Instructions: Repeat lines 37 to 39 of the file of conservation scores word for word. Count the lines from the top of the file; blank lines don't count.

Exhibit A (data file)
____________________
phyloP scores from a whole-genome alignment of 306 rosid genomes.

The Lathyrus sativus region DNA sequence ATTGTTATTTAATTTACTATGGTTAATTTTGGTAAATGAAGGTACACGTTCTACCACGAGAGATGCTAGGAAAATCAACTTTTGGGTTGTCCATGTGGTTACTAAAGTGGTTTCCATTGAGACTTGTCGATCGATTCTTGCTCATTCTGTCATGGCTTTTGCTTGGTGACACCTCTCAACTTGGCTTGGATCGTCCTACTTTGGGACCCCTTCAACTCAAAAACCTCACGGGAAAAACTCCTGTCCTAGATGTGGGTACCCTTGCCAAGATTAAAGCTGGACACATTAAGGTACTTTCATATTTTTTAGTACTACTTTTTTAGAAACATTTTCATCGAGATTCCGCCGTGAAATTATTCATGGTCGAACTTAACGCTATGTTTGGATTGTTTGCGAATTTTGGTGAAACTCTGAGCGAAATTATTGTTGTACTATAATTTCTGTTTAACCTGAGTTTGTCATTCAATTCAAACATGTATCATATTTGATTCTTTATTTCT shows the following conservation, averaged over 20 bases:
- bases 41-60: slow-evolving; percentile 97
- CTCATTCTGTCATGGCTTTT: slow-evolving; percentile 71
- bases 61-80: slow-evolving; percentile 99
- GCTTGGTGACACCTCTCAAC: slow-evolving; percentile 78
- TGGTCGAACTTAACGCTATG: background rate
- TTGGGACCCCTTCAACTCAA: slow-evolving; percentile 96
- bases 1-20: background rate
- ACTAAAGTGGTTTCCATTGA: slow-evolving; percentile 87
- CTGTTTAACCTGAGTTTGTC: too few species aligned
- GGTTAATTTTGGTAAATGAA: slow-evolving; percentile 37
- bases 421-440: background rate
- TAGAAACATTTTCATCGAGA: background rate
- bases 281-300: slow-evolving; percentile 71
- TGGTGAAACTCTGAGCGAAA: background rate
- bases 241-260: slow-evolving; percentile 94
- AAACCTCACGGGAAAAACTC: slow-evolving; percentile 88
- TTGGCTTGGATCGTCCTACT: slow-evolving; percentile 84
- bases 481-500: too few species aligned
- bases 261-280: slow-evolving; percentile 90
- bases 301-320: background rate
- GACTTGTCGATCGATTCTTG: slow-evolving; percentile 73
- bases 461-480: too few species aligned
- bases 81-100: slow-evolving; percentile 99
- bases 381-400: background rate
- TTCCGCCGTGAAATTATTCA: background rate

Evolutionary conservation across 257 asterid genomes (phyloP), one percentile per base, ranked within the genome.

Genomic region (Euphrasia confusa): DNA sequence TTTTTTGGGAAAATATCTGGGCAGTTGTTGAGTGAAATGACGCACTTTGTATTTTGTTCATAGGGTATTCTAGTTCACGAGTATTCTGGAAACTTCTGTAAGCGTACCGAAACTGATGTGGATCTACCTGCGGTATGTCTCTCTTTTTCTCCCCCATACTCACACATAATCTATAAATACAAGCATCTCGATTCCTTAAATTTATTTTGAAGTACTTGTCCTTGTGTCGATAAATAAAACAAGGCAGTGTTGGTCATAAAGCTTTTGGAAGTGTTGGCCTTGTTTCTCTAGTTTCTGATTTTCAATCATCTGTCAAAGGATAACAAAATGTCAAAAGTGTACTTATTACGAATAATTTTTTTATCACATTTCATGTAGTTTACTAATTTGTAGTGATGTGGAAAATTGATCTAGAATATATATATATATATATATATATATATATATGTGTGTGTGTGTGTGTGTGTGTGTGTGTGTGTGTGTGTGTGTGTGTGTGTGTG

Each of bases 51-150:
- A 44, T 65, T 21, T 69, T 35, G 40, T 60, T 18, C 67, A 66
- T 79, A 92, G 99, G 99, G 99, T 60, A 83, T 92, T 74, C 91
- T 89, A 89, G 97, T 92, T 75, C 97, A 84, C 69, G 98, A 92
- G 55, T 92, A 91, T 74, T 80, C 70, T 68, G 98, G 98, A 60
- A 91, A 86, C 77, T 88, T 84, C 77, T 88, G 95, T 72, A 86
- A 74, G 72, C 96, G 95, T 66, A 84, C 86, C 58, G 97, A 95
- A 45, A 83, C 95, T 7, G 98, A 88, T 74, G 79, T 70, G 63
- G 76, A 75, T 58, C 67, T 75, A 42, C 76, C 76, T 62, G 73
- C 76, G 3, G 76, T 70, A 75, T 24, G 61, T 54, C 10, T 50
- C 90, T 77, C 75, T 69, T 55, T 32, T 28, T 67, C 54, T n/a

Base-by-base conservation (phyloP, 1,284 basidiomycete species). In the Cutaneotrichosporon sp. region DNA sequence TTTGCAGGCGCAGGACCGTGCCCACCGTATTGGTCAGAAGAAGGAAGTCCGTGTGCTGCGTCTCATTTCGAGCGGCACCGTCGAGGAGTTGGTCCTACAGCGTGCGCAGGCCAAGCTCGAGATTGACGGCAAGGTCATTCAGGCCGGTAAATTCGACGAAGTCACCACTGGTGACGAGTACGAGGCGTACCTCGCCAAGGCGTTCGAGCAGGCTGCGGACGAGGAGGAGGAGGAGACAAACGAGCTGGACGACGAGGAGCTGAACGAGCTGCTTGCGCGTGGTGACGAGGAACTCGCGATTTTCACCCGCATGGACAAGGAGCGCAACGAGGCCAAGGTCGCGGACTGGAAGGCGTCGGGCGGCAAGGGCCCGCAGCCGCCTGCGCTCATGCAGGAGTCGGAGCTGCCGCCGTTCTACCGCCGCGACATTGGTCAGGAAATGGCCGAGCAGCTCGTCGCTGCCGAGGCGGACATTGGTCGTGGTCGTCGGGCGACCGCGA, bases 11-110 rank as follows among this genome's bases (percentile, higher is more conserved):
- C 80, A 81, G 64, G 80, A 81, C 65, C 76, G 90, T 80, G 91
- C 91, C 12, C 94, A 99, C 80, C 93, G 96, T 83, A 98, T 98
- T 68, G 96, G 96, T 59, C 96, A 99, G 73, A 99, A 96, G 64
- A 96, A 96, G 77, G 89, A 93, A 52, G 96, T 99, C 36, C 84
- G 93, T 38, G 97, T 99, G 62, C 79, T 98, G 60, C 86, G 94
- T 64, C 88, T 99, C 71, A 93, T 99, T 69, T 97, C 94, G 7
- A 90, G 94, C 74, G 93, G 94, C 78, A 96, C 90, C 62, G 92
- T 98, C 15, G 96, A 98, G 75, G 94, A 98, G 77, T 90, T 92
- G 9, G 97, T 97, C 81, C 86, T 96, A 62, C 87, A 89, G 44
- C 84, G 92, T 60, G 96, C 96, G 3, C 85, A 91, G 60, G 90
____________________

- A 45, A 83, C 95, T 7, G 98, A 88, T 74, G 79, T 70, G 63
- G 76, A 75, T 58, C 67, T 75, A 42, C 76, C 76, T 62, G 73
- C 76, G 3, G 76, T 70, A 75, T 24, G 61, T 54, C 10, T 50